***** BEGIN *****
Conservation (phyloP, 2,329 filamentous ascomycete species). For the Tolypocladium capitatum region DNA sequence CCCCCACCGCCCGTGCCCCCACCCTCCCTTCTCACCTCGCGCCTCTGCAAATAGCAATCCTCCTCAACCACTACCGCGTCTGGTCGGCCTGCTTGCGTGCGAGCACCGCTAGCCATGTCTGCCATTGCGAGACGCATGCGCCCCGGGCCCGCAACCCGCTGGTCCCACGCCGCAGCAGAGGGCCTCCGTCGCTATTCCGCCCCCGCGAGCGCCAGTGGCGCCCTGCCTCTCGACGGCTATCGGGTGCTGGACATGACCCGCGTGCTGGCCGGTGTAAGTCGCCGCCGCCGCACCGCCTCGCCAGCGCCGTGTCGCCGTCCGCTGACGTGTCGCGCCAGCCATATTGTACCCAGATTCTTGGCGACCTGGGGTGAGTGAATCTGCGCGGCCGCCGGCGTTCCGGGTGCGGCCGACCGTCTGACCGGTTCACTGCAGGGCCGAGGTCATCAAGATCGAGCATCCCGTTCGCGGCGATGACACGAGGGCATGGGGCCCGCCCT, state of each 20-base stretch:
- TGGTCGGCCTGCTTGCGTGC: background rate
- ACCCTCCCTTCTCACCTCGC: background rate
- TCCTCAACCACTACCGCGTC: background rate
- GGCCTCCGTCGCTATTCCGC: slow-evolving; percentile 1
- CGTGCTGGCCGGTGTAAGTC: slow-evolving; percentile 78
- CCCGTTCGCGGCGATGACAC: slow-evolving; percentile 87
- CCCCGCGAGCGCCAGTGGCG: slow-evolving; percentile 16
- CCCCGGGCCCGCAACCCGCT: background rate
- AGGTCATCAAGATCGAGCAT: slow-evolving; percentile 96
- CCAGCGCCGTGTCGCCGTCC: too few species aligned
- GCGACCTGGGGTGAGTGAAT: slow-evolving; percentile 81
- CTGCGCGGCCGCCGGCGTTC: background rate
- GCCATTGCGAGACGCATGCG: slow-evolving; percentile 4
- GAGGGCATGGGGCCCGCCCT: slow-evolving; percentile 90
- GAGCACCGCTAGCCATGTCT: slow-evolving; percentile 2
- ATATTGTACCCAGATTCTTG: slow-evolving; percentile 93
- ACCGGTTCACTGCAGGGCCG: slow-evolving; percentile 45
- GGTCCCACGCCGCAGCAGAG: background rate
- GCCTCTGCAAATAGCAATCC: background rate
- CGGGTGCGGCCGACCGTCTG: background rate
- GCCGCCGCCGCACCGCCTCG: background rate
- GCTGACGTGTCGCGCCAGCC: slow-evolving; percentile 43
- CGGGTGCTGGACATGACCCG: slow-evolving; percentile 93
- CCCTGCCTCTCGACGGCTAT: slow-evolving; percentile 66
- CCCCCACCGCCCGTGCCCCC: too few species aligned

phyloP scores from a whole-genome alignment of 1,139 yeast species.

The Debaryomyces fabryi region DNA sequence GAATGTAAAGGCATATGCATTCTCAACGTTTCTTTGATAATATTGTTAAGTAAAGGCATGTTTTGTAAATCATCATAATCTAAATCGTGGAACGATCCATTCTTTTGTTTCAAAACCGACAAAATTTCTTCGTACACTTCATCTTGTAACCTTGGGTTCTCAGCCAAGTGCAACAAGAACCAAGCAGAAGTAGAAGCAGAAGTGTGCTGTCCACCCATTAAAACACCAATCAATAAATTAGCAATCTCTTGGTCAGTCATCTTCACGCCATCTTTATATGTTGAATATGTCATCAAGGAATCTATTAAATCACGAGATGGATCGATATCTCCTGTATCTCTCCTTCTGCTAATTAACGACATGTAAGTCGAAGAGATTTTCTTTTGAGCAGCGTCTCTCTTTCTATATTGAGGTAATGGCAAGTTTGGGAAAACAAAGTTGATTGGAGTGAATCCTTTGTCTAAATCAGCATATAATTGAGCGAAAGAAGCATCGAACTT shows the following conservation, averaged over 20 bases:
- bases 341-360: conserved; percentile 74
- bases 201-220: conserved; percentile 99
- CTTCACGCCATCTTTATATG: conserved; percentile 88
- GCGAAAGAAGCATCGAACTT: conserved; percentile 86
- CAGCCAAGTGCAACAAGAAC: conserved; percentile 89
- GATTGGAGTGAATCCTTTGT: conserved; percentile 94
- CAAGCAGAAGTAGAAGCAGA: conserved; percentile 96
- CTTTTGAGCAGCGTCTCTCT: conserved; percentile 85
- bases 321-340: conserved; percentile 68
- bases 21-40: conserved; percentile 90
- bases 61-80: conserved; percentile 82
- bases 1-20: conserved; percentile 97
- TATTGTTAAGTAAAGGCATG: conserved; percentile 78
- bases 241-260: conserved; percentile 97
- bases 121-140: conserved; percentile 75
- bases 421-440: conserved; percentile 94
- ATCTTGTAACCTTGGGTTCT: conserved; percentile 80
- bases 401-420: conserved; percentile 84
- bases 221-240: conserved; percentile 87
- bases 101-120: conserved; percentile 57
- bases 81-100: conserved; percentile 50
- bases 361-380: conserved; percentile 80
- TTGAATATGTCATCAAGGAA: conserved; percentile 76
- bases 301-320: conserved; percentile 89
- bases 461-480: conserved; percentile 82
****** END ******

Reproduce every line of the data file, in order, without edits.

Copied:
Conservation (phyloP, 2,329 filamentous ascomycete species). For the Tolypocladium capitatum region DNA sequence CCCCCACCGCCCGTGCCCCCACCCTCCCTTCTCACCTCGCGCCTCTGCAAATAGCAATCCTCCTCAACCACTACCGCGTCTGGTCGGCCTGCTTGCGTGCGAGCACCGCTAGCCATGTCTGCCATTGCGAGACGCATGCGCCCCGGGCCCGCAACCCGCTGGTCCCACGCCGCAGCAGAGGGCCTCCGTCGCTATTCCGCCCCCGCGAGCGCCAGTGGCGCCCTGCCTCTCGACGGCTATCGGGTGCTGGACATGACCCGCGTGCTGGCCGGTGTAAGTCGCCGCCGCCGCACCGCCTCGCCAGCGCCGTGTCGCCGTCCGCTGACGTGTCGCGCCAGCCATATTGTACCCAGATTCTTGGCGACCTGGGGTGAGTGAATCTGCGCGGCCGCCGGCGTTCCGGGTGCGGCCGACCGTCTGACCGGTTCACTGCAGGGCCGAGGTCATCAAGATCGAGCATCCCGTTCGCGGCGATGACACGAGGGCATGGGGCCCGCCCT, state of each 20-base stretch:
- TGGTCGGCCTGCTTGCGTGC: background rate
- ACCCTCCCTTCTCACCTCGC: background rate
- TCCTCAACCACTACCGCGTC: background rate
- GGCCTCCGTCGCTATTCCGC: slow-evolving; percentile 1
- CGTGCTGGCCGGTGTAAGTC: slow-evolving; percentile 78
- CCCGTTCGCGGCGATGACAC: slow-evolving; percentile 87
- CCCCGCGAGCGCCAGTGGCG: slow-evolving; percentile 16
- CCCCGGGCCCGCAACCCGCT: background rate
- AGGTCATCAAGATCGAGCAT: slow-evolving; percentile 96
- CCAGCGCCGTGTCGCCGTCC: too few species aligned
- GCGACCTGGGGTGAGTGAAT: slow-evolving; percentile 81
- CTGCGCGGCCGCCGGCGTTC: background rate
- GCCATTGCGAGACGCATGCG: slow-evolving; percentile 4
- GAGGGCATGGGGCCCGCCCT: slow-evolving; percentile 90
- GAGCACCGCTAGCCATGTCT: slow-evolving; percentile 2
- ATATTGTACCCAGATTCTTG: slow-evolving; percentile 93
- ACCGGTTCACTGCAGGGCCG: slow-evolving; percentile 45
- GGTCCCACGCCGCAGCAGAG: background rate
- GCCTCTGCAAATAGCAATCC: background rate
- CGGGTGCGGCCGACCGTCTG: background rate
- GCCGCCGCCGCACCGCCTCG: background rate
- GCTGACGTGTCGCGCCAGCC: slow-evolving; percentile 43
- CGGGTGCTGGACATGACCCG: slow-evolving; percentile 93
- CCCTGCCTCTCGACGGCTAT: slow-evolving; percentile 66
- CCCCCACCGCCCGTGCCCCC: too few species aligned

phyloP scores from a whole-genome alignment of 1,139 yeast species.

The Debaryomyces fabryi region DNA sequence GAATGTAAAGGCATATGCATTCTCAACGTTTCTTTGATAATATTGTTAAGTAAAGGCATGTTTTGTAAATCATCATAATCTAAATCGTGGAACGATCCATTCTTTTGTTTCAAAACCGACAAAATTTCTTCGTACACTTCATCTTGTAACCTTGGGTTCTCAGCCAAGTGCAACAAGAACCAAGCAGAAGTAGAAGCAGAAGTGTGCTGTCCACCCATTAAAACACCAATCAATAAATTAGCAATCTCTTGGTCAGTCATCTTCACGCCATCTTTATATGTTGAATATGTCATCAAGGAATCTATTAAATCACGAGATGGATCGATATCTCCTGTATCTCTCCTTCTGCTAATTAACGACATGTAAGTCGAAGAGATTTTCTTTTGAGCAGCGTCTCTCTTTCTATATTGAGGTAATGGCAAGTTTGGGAAAACAAAGTTGATTGGAGTGAATCCTTTGTCTAAATCAGCATATAATTGAGCGAAAGAAGCATCGAACTT shows the following conservation, averaged over 20 bases:
- bases 341-360: conserved; percentile 74
- bases 201-220: conserved; percentile 99
- CTTCACGCCATCTTTATATG: conserved; percentile 88
- GCGAAAGAAGCATCGAACTT: conserved; percentile 86
- CAGCCAAGTGCAACAAGAAC: conserved; percentile 89
- GATTGGAGTGAATCCTTTGT: conserved; percentile 94
- CAAGCAGAAGTAGAAGCAGA: conserved; percentile 96
- CTTTTGAGCAGCGTCTCTCT: conserved; percentile 85
- bases 321-340: conserved; percentile 68
- bases 21-40: conserved; percentile 90
- bases 61-80: conserved; percentile 82
- bases 1-20: conserved; percentile 97
- TATTGTTAAGTAAAGGCATG: conserved; percentile 78
- bases 241-260: conserved; percentile 97
- bases 121-140: conserved; percentile 75
- bases 421-440: conserved; percentile 94
- ATCTTGTAACCTTGGGTTCT: conserved; percentile 80
- bases 401-420: conserved; percentile 84
- bases 221-240: conserved; percentile 87
- bases 101-120: conserved; percentile 57
- bases 81-100: conserved; percentile 50
- bases 361-380: conserved; percentile 80
- TTGAATATGTCATCAAGGAA: conserved; percentile 76
- bases 301-320: conserved; percentile 89
- bases 461-480: conserved; percentile 82